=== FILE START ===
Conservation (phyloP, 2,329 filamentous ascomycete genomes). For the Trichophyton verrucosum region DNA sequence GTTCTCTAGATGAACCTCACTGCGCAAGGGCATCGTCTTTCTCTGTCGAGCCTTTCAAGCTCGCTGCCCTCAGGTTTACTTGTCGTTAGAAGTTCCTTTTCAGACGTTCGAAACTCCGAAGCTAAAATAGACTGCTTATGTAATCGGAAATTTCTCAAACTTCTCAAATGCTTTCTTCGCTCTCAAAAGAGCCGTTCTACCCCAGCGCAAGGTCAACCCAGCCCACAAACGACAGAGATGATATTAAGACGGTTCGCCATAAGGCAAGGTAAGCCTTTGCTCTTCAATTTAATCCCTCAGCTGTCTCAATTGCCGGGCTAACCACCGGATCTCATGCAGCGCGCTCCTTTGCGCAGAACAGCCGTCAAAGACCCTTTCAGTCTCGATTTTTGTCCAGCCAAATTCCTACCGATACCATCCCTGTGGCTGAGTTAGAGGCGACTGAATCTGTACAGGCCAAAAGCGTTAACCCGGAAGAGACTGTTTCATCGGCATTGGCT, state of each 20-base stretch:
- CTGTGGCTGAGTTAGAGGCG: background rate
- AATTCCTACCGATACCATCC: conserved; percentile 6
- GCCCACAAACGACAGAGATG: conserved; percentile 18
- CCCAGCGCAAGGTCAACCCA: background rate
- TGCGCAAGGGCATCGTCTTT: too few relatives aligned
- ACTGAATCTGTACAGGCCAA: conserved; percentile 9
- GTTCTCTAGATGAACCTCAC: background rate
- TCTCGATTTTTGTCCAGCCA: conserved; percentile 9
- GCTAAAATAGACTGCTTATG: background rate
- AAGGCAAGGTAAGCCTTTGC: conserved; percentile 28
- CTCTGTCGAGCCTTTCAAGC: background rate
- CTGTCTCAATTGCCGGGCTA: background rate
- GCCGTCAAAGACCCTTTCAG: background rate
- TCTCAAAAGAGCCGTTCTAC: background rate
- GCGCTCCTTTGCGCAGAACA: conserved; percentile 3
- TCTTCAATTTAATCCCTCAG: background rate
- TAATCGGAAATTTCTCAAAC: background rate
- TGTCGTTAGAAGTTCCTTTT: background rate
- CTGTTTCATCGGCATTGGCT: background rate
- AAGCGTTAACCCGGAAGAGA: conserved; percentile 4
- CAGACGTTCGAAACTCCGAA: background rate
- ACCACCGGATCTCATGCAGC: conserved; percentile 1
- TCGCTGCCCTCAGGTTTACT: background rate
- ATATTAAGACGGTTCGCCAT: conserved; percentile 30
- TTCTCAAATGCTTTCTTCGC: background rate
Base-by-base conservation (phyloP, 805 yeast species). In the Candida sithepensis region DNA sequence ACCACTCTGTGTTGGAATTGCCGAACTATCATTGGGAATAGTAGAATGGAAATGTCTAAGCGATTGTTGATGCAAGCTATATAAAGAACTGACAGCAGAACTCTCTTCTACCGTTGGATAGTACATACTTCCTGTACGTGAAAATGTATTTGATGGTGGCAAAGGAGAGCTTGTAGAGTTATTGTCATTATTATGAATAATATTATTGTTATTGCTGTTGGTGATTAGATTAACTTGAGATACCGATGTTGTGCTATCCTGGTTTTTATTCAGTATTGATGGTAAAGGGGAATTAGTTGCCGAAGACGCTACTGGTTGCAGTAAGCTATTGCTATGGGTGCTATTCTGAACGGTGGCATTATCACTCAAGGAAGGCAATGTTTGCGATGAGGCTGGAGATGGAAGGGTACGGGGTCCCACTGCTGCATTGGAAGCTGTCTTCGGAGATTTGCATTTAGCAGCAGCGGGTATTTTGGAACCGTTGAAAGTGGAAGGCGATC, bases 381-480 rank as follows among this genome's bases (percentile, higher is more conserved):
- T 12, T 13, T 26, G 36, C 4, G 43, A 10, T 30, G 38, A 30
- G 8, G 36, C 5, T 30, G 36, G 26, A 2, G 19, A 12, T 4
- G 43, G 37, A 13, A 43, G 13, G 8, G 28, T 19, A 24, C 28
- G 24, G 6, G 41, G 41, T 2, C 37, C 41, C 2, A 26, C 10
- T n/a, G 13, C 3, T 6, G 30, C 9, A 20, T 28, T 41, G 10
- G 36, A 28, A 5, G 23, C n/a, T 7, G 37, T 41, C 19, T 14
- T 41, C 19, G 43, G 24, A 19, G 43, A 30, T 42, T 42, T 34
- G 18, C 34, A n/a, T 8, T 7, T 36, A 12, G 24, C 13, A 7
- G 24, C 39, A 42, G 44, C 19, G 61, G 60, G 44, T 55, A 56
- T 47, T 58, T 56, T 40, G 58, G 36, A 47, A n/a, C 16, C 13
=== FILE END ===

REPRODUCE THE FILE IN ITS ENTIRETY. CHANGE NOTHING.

Conservation (phyloP, 2,329 filamentous ascomycete genomes). For the Trichophyton verrucosum region DNA sequence GTTCTCTAGATGAACCTCACTGCGCAAGGGCATCGTCTTTCTCTGTCGAGCCTTTCAAGCTCGCTGCCCTCAGGTTTACTTGTCGTTAGAAGTTCCTTTTCAGACGTTCGAAACTCCGAAGCTAAAATAGACTGCTTATGTAATCGGAAATTTCTCAAACTTCTCAAATGCTTTCTTCGCTCTCAAAAGAGCCGTTCTACCCCAGCGCAAGGTCAACCCAGCCCACAAACGACAGAGATGATATTAAGACGGTTCGCCATAAGGCAAGGTAAGCCTTTGCTCTTCAATTTAATCCCTCAGCTGTCTCAATTGCCGGGCTAACCACCGGATCTCATGCAGCGCGCTCCTTTGCGCAGAACAGCCGTCAAAGACCCTTTCAGTCTCGATTTTTGTCCAGCCAAATTCCTACCGATACCATCCCTGTGGCTGAGTTAGAGGCGACTGAATCTGTACAGGCCAAAAGCGTTAACCCGGAAGAGACTGTTTCATCGGCATTGGCT, state of each 20-base stretch:
- CTGTGGCTGAGTTAGAGGCG: background rate
- AATTCCTACCGATACCATCC: conserved; percentile 6
- GCCCACAAACGACAGAGATG: conserved; percentile 18
- CCCAGCGCAAGGTCAACCCA: background rate
- TGCGCAAGGGCATCGTCTTT: too few relatives aligned
- ACTGAATCTGTACAGGCCAA: conserved; percentile 9
- GTTCTCTAGATGAACCTCAC: background rate
- TCTCGATTTTTGTCCAGCCA: conserved; percentile 9
- GCTAAAATAGACTGCTTATG: background rate
- AAGGCAAGGTAAGCCTTTGC: conserved; percentile 28
- CTCTGTCGAGCCTTTCAAGC: background rate
- CTGTCTCAATTGCCGGGCTA: background rate
- GCCGTCAAAGACCCTTTCAG: background rate
- TCTCAAAAGAGCCGTTCTAC: background rate
- GCGCTCCTTTGCGCAGAACA: conserved; percentile 3
- TCTTCAATTTAATCCCTCAG: background rate
- TAATCGGAAATTTCTCAAAC: background rate
- TGTCGTTAGAAGTTCCTTTT: background rate
- CTGTTTCATCGGCATTGGCT: background rate
- AAGCGTTAACCCGGAAGAGA: conserved; percentile 4
- CAGACGTTCGAAACTCCGAA: background rate
- ACCACCGGATCTCATGCAGC: conserved; percentile 1
- TCGCTGCCCTCAGGTTTACT: background rate
- ATATTAAGACGGTTCGCCAT: conserved; percentile 30
- TTCTCAAATGCTTTCTTCGC: background rate
Base-by-base conservation (phyloP, 805 yeast species). In the Candida sithepensis region DNA sequence ACCACTCTGTGTTGGAATTGCCGAACTATCATTGGGAATAGTAGAATGGAAATGTCTAAGCGATTGTTGATGCAAGCTATATAAAGAACTGACAGCAGAACTCTCTTCTACCGTTGGATAGTACATACTTCCTGTACGTGAAAATGTATTTGATGGTGGCAAAGGAGAGCTTGTAGAGTTATTGTCATTATTATGAATAATATTATTGTTATTGCTGTTGGTGATTAGATTAACTTGAGATACCGATGTTGTGCTATCCTGGTTTTTATTCAGTATTGATGGTAAAGGGGAATTAGTTGCCGAAGACGCTACTGGTTGCAGTAAGCTATTGCTATGGGTGCTATTCTGAACGGTGGCATTATCACTCAAGGAAGGCAATGTTTGCGATGAGGCTGGAGATGGAAGGGTACGGGGTCCCACTGCTGCATTGGAAGCTGTCTTCGGAGATTTGCATTTAGCAGCAGCGGGTATTTTGGAACCGTTGAAAGTGGAAGGCGATC, bases 381-480 rank as follows among this genome's bases (percentile, higher is more conserved):
- T 12, T 13, T 26, G 36, C 4, G 43, A 10, T 30, G 38, A 30
- G 8, G 36, C 5, T 30, G 36, G 26, A 2, G 19, A 12, T 4
- G 43, G 37, A 13, A 43, G 13, G 8, G 28, T 19, A 24, C 28
- G 24, G 6, G 41, G 41, T 2, C 37, C 41, C 2, A 26, C 10
- T n/a, G 13, C 3, T 6, G 30, C 9, A 20, T 28, T 41, G 10
- G 36, A 28, A 5, G 23, C n/a, T 7, G 37, T 41, C 19, T 14
- T 41, C 19, G 43, G 24, A 19, G 43, A 30, T 42, T 42, T 34
- G 18, C 34, A n/a, T 8, T 7, T 36, A 12, G 24, C 13, A 7
- G 24, C 39, A 42, G 44, C 19, G 61, G 60, G 44, T 55, A 56
- T 47, T 58, T 56, T 40, G 58, G 36, A 47, A n/a, C 16, C 13